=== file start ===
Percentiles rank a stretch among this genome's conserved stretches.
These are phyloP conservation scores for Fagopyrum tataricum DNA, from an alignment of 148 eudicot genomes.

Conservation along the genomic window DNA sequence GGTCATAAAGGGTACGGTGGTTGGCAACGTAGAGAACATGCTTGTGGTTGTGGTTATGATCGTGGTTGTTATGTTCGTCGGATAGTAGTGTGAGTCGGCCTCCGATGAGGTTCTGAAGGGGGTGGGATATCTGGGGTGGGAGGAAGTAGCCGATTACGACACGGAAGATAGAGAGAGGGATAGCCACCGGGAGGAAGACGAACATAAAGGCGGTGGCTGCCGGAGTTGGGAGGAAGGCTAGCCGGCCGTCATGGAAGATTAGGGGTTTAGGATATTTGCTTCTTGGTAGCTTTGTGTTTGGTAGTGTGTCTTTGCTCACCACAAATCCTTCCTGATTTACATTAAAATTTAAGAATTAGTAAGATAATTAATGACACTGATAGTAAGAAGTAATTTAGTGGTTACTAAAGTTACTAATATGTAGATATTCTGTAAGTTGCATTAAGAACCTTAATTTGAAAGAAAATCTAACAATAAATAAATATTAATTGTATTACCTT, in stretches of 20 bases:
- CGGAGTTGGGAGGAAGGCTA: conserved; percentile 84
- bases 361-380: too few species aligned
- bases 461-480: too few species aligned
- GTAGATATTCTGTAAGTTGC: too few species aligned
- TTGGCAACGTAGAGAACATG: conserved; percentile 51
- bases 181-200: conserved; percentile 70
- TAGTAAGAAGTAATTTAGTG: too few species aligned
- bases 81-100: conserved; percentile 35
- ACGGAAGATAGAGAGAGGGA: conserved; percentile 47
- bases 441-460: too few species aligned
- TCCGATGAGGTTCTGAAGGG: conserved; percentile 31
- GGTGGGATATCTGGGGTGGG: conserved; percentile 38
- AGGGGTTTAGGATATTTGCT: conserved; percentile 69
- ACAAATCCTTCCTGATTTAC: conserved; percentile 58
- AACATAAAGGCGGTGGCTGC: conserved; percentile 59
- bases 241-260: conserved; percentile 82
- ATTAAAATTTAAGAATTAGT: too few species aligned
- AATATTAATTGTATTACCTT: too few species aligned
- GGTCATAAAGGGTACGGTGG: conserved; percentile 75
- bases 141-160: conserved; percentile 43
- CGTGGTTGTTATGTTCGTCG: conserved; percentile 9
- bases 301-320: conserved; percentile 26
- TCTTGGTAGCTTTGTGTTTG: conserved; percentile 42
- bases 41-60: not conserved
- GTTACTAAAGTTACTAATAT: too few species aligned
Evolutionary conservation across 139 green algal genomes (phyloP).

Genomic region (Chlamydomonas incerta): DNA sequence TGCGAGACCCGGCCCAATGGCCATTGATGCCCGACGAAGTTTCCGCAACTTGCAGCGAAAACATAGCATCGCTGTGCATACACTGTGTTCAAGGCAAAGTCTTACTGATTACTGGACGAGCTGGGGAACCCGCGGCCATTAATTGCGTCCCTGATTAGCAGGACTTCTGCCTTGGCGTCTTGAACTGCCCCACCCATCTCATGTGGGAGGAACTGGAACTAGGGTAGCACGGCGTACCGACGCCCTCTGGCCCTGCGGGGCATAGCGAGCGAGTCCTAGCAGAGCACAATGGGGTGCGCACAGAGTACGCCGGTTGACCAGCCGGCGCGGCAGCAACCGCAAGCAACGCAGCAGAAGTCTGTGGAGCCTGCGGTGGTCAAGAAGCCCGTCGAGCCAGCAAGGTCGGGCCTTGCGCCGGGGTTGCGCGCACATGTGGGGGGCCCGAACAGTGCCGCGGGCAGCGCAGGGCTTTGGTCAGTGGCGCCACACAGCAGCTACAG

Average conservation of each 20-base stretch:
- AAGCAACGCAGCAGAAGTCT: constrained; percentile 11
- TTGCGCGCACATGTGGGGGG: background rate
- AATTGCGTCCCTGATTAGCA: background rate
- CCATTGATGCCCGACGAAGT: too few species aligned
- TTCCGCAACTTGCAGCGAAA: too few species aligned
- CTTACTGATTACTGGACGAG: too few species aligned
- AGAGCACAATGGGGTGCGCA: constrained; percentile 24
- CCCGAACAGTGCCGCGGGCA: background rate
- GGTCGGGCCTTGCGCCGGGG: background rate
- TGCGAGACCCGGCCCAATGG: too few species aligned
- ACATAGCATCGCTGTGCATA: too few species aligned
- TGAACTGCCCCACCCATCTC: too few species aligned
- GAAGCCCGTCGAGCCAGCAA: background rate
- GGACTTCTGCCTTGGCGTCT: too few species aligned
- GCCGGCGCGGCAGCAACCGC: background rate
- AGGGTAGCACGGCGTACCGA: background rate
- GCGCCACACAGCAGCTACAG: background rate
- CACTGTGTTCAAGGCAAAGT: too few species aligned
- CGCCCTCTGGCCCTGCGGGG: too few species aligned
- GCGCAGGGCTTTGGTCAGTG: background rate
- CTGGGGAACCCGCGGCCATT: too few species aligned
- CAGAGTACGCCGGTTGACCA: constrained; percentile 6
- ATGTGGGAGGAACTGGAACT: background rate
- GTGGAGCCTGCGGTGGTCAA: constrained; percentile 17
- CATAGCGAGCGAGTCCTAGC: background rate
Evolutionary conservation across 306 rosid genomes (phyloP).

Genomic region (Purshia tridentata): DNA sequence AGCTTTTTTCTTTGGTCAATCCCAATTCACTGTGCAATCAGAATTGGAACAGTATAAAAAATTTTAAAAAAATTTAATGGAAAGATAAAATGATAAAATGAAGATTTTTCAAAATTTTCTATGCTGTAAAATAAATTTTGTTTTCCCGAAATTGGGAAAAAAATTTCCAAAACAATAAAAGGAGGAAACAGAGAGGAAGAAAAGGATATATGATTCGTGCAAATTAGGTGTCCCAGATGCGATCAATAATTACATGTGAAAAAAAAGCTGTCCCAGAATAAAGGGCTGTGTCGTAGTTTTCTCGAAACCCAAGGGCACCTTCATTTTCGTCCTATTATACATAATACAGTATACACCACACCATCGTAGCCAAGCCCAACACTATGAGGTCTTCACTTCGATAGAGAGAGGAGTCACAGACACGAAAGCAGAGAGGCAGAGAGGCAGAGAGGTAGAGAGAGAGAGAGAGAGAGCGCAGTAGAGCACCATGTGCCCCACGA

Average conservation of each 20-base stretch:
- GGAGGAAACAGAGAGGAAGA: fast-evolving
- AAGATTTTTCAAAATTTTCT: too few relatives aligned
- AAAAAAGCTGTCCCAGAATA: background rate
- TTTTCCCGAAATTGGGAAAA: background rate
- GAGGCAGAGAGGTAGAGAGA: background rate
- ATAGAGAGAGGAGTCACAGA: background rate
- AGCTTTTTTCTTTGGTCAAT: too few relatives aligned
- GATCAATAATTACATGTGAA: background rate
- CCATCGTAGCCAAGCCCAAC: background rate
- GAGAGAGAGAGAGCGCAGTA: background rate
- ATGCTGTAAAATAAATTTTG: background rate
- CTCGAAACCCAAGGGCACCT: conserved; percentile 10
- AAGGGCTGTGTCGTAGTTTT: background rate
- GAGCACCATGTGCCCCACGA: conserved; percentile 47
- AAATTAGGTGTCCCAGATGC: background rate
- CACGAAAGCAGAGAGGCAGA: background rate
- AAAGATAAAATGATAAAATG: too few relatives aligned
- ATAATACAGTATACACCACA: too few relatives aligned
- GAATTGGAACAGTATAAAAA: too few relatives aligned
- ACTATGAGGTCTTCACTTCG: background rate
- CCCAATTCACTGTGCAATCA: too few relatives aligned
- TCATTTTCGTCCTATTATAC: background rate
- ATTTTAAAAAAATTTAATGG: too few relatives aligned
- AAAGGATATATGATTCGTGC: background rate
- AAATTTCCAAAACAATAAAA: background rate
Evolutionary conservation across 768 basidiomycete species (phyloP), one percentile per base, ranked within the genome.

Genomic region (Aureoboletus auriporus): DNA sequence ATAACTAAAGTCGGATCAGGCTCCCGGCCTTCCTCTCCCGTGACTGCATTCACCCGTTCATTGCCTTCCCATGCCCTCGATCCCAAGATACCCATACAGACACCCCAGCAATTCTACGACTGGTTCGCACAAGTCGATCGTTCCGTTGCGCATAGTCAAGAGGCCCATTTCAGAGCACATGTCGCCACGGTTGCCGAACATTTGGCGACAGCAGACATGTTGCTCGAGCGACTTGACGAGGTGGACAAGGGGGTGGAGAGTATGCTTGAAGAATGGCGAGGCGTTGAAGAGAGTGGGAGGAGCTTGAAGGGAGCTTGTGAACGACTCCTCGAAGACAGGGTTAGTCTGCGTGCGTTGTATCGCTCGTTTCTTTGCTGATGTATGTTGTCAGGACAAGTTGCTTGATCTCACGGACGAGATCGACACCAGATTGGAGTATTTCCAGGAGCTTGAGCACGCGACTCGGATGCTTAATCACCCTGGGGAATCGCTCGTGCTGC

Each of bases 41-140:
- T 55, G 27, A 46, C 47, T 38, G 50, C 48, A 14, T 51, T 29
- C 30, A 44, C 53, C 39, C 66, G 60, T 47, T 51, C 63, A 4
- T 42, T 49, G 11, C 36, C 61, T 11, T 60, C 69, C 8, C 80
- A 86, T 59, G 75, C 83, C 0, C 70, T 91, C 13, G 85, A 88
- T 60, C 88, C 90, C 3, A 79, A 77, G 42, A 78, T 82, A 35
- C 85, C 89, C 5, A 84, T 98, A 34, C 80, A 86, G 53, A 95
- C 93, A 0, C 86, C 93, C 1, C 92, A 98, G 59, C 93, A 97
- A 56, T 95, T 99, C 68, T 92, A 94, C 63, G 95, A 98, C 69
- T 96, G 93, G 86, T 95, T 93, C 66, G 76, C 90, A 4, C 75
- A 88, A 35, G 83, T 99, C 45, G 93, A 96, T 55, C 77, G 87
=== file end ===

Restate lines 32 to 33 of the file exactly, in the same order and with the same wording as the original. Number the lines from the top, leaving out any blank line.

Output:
- AAGCAACGCAGCAGAAGTCT: constrained; percentile 11
- TTGCGCGCACATGTGGGGGG: background rate